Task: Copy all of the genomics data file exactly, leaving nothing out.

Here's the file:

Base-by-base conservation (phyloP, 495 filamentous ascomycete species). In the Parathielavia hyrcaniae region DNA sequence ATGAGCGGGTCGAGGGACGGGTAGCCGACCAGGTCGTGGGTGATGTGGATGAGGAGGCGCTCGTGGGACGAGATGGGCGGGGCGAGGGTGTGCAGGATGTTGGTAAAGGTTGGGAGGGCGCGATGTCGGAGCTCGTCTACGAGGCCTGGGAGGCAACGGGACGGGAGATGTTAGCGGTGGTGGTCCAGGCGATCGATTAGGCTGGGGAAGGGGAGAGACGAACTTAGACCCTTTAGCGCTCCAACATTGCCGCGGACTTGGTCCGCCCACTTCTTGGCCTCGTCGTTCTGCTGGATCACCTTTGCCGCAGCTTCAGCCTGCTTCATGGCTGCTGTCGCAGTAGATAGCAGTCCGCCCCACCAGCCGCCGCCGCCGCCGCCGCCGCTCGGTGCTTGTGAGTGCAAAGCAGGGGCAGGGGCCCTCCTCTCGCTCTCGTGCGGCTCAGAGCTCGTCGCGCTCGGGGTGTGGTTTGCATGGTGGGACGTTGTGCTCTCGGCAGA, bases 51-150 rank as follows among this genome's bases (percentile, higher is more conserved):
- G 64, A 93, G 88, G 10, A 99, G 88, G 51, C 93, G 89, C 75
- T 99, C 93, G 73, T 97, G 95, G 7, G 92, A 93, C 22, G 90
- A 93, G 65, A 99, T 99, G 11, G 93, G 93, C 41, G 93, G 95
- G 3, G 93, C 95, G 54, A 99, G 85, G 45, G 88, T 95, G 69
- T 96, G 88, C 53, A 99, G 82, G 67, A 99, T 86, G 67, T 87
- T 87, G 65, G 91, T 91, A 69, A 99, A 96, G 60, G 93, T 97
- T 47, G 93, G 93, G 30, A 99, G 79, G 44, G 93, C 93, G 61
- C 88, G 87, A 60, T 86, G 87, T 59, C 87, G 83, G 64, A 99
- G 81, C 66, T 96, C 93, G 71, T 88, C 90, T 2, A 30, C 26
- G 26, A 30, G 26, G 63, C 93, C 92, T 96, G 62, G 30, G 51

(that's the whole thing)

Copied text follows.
Base-by-base conservation (phyloP, 495 filamentous ascomycete species). In the Parathielavia hyrcaniae region DNA sequence ATGAGCGGGTCGAGGGACGGGTAGCCGACCAGGTCGTGGGTGATGTGGATGAGGAGGCGCTCGTGGGACGAGATGGGCGGGGCGAGGGTGTGCAGGATGTTGGTAAAGGTTGGGAGGGCGCGATGTCGGAGCTCGTCTACGAGGCCTGGGAGGCAACGGGACGGGAGATGTTAGCGGTGGTGGTCCAGGCGATCGATTAGGCTGGGGAAGGGGAGAGACGAACTTAGACCCTTTAGCGCTCCAACATTGCCGCGGACTTGGTCCGCCCACTTCTTGGCCTCGTCGTTCTGCTGGATCACCTTTGCCGCAGCTTCAGCCTGCTTCATGGCTGCTGTCGCAGTAGATAGCAGTCCGCCCCACCAGCCGCCGCCGCCGCCGCCGCCGCTCGGTGCTTGTGAGTGCAAAGCAGGGGCAGGGGCCCTCCTCTCGCTCTCGTGCGGCTCAGAGCTCGTCGCGCTCGGGGTGTGGTTTGCATGGTGGGACGTTGTGCTCTCGGCAGA, bases 51-150 rank as follows among this genome's bases (percentile, higher is more conserved):
- G 64, A 93, G 88, G 10, A 99, G 88, G 51, C 93, G 89, C 75
- T 99, C 93, G 73, T 97, G 95, G 7, G 92, A 93, C 22, G 90
- A 93, G 65, A 99, T 99, G 11, G 93, G 93, C 41, G 93, G 95
- G 3, G 93, C 95, G 54, A 99, G 85, G 45, G 88, T 95, G 69
- T 96, G 88, C 53, A 99, G 82, G 67, A 99, T 86, G 67, T 87
- T 87, G 65, G 91, T 91, A 69, A 99, A 96, G 60, G 93, T 97
- T 47, G 93, G 93, G 30, A 99, G 79, G 44, G 93, C 93, G 61
- C 88, G 87, A 60, T 86, G 87, T 59, C 87, G 83, G 64, A 99
- G 81, C 66, T 96, C 93, G 71, T 88, C 90, T 2, A 30, C 26
- G 26, A 30, G 26, G 63, C 93, C 92, T 96, G 62, G 30, G 51